Lawmakers in Connecticut narrowly approved a resolution to extend Gov. Ned Lamont’s emergency powers that were put in place at the outset of the COVID-19 pandemic through the fall.
The House voted to extend Lamont’s power through Thursday, Sept. 30 by a vote of 73 to 56, while the Senate vote was closer, ending with a 19 to 15 margin, making Connecticut one of the last states in the northeast to remain under a state of emergency due to COVID-19.
Lamont first put Connecticut in a state of emergency in March 2020 when the virus first began rapidly spreading throughout the region.
The governor noted that he is only seeking to extend 11 of the hundreds of Executive Orders he put in place during the pandemic.
Among those orders includes facial covering requirements in certain settings, providing tenants with ample time to pay back rent, and allowing state-owned commuter lots to be used for COVID-19 vaccination clinics.
Those orders were initially set to expire on Tuesday, July 20.
“These orders are still needed to protect the public and continue critical measures to provide healthcare access and economic relief and respond to evolving changes,” Lamont said this week, noting that they are “narrowly targeted to achieve specific goals.”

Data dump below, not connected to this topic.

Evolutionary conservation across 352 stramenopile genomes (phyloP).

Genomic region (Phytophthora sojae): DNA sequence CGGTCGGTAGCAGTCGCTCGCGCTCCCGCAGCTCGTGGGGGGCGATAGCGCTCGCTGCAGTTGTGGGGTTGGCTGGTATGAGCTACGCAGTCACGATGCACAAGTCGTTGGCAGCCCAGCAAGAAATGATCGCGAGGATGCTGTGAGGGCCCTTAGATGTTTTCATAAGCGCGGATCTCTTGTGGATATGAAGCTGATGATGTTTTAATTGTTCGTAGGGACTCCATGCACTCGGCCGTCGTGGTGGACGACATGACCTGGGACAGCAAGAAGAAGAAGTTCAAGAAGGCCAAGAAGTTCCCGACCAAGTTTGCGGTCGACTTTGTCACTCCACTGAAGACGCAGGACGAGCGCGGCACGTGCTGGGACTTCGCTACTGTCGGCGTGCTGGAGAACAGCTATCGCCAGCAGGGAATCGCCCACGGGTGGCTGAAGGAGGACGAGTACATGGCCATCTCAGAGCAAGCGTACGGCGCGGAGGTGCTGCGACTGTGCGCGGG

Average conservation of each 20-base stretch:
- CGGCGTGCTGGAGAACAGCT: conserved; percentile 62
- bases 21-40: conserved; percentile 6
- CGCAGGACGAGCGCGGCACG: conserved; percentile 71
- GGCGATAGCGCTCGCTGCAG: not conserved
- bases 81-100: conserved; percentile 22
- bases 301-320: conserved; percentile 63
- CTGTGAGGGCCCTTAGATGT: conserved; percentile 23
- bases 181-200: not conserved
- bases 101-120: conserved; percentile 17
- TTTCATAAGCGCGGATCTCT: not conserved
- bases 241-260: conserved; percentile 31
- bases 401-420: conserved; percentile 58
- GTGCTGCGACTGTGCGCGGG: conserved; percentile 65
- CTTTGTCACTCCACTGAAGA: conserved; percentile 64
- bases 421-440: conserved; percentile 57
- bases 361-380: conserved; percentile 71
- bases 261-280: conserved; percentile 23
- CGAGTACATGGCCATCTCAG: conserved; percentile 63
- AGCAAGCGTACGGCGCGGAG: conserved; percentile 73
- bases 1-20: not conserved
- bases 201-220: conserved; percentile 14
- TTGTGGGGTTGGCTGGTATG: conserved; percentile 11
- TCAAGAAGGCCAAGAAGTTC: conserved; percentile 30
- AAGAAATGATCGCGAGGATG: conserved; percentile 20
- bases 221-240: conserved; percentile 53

Not all lawmakers agreed with keeping Lamont’s emergency power in place, including Republican Congressman Mark Anderson.
“For more than a year, Connecticut residents complied with the rules and dutifully stayed home, wore masks and socially distanced,” he said in a statement.
“Yet now, when more than 60 percent of the population is vaccinated, businesses are returning to normal and the facts clearly show a substantial reduction in infection, transmission, hospitalization, and death, the governor is trying to mislead the public by contending the threat is still so grave he needs to retain near-unilateral control of the state.”
Craig Miner, the Chief Deputy Senate Republican Leader in Connecticut made reference to a classic film while expressing his displeasure about the way the vote went.
“I'm reminded of a line from 'The Wizard of Oz,' which is a fitting analogy for the way that this state continues to operate,” he stated. “That line is 'You're out of the woods, you're out of the dark.' My question remains: if we are not at that point yet, what is the standard for us to define when we would be?
“I would argue that there will be variants of this virus for the rest of our lives,” he continued. "Many of my constituents received the vaccine and do not want to be bound to the porch of their home. They also do not want their children bound by masks as they go back into the classroom to learn and socialize with their peers.”
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